–        Watch out for accidental roaming. If you’re close to the border of another country, there’s a possibility your phone will pick up the network across the border. You might be charged as though you were roaming around in the other country, so keep an eye on what your phone is doing.

–        When you cross an EU border, your mobile operator will text you the local costs of services, including those to go online, in the country you’ve just entered. If they seem too high, just don’t go online.

–        Switch your sim for cheaper rates. If you’re a frequent traveller, a heavy data user, or going away for a while, you may be better off getting a cheap data sim specifically for the country you’re travelling to. It’s likely to be the most cost effective way to get online if you can’t find free Wi-Fi, as you’ll avoid roaming charges and only pay local costs. Which? named GeoSIM and 0044 as two of the best providers for global sim cards. GeoSIM claims it could save people up to 85% when roaming, and 0044 offers a variety of cards for different countries, including the US, Spain, and Australia.

–        If you’re going to be away for a while but want to stay with your network, invest in a dedicated data sim or bundle to get the best deal.

What If You Have to Use Data Roaming?

You might be forced to use data roaming, no matter how many precautions you take. If this is the case, it is still possible to keep costs to a minimum. If you’re a monthly contract customer (these offers usually don’t apply to pay-as-you-go), and you’re probably only going to be using a few megabytes of data, then it’s best to get an overseas data bundle from your network. Here’s what the major networks are offering their customers:


Orange customers who pay £3 a day can get a 50MB daily allowance in EU countries. For £5 a day, you can get up to 100MB. When you reach the allowance limit, the charge and bundle is automatically reapplied, up to ten times per day. For those travelling outside Europe, Orange has two data roaming bundles starting at £3 a day.


EE customers can get a 50MB daily allowance in the EU for £3 a day. There’s a higher allowance of 100MB for £5, or for 200MB to use over seven days for £12. The bundle is for contract and pay-as-you-go customers, and both can sign up for a data roaming add on when travelling outside of Europe.


O2 pay monthly customers paying £1.99 a day can get unlimited data in Europe with the O2 Travel service. Pay-as-you-go customers receive 50MB per day. The network offers a Data Abroad Bolt On for pay monthly customers travelling outside of Europe, but this costs £120 a month for just 200MB. Unless you’ve started a Netflix inspired Friends rewatch, browsing using free Wi-Fi would definitely be more cost effective.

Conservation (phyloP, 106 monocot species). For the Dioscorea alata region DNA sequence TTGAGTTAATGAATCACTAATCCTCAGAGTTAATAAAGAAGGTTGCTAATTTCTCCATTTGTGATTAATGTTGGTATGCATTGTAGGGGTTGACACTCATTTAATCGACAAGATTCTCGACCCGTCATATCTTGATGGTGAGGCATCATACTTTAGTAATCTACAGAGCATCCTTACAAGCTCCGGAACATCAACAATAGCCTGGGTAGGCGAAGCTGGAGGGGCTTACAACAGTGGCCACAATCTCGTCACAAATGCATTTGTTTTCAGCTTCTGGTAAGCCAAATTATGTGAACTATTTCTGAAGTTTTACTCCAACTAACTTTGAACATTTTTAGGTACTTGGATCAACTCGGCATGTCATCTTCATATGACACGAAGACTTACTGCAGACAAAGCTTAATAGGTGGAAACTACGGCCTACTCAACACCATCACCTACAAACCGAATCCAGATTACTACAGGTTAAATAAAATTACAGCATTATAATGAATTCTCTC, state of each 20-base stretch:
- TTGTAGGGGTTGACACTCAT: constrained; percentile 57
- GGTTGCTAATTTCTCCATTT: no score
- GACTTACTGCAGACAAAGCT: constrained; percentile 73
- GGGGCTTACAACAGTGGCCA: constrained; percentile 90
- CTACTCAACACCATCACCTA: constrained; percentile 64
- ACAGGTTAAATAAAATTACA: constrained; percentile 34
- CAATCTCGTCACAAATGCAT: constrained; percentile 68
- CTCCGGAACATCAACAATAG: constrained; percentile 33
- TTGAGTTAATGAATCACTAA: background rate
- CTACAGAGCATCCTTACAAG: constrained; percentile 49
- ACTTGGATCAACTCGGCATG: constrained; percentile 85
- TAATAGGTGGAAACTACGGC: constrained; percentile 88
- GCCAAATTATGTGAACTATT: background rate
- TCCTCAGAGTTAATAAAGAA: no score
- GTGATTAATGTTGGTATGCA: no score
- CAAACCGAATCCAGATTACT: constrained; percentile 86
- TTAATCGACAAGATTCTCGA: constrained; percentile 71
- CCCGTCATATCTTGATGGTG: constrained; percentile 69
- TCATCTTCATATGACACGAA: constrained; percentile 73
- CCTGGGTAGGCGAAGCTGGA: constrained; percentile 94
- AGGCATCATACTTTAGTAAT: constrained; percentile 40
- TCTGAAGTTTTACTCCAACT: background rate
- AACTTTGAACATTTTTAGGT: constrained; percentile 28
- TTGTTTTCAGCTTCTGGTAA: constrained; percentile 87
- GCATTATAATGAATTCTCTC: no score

Vodafone customers playing £3 a day can use their UK price plan in Europe with the Vodafone EuroTraveller add-on. You’ll also get 4G roaming if you pay for EuroTraveller. Travellers outside Europe can use their Data Traveller or WorldTraveller add-ons, which lets you use your UK allowance of minutes, texts, and data, without additional roaming fees.


An Internet Travel Booster add-on gives customers a 50MB data allowance, or 100MB a day for £5. Other options include 200MB for £12 and 500MB for £25. You can’t use mobile web abroad without this service, so you’ll never incur any hidden charges.


Three customers who spend £5 a day get unlimited free EU data. If you’re visiting one of Three’s Feel at Home destinations, you can use your UK minutes, texts, and data allowance for free without having to buy a pass (but they do have one, if you need more data).

What Should You Do If You STILL Get A Big Bill?

You might be able to get some money back if you’ve been charged incorrectly. Contact your network as soon as you can, sending them a copy of your bill, and detailing why you are disputing it and for what charges. After eight weeks, if the problem has not been resolved or you’re unhappy with your network’s decision, submit your complaint to CISAS or Ombudsman Services: Communications. Use the ADR checker on Ofcom’s website to find out which one your provider is signed up to.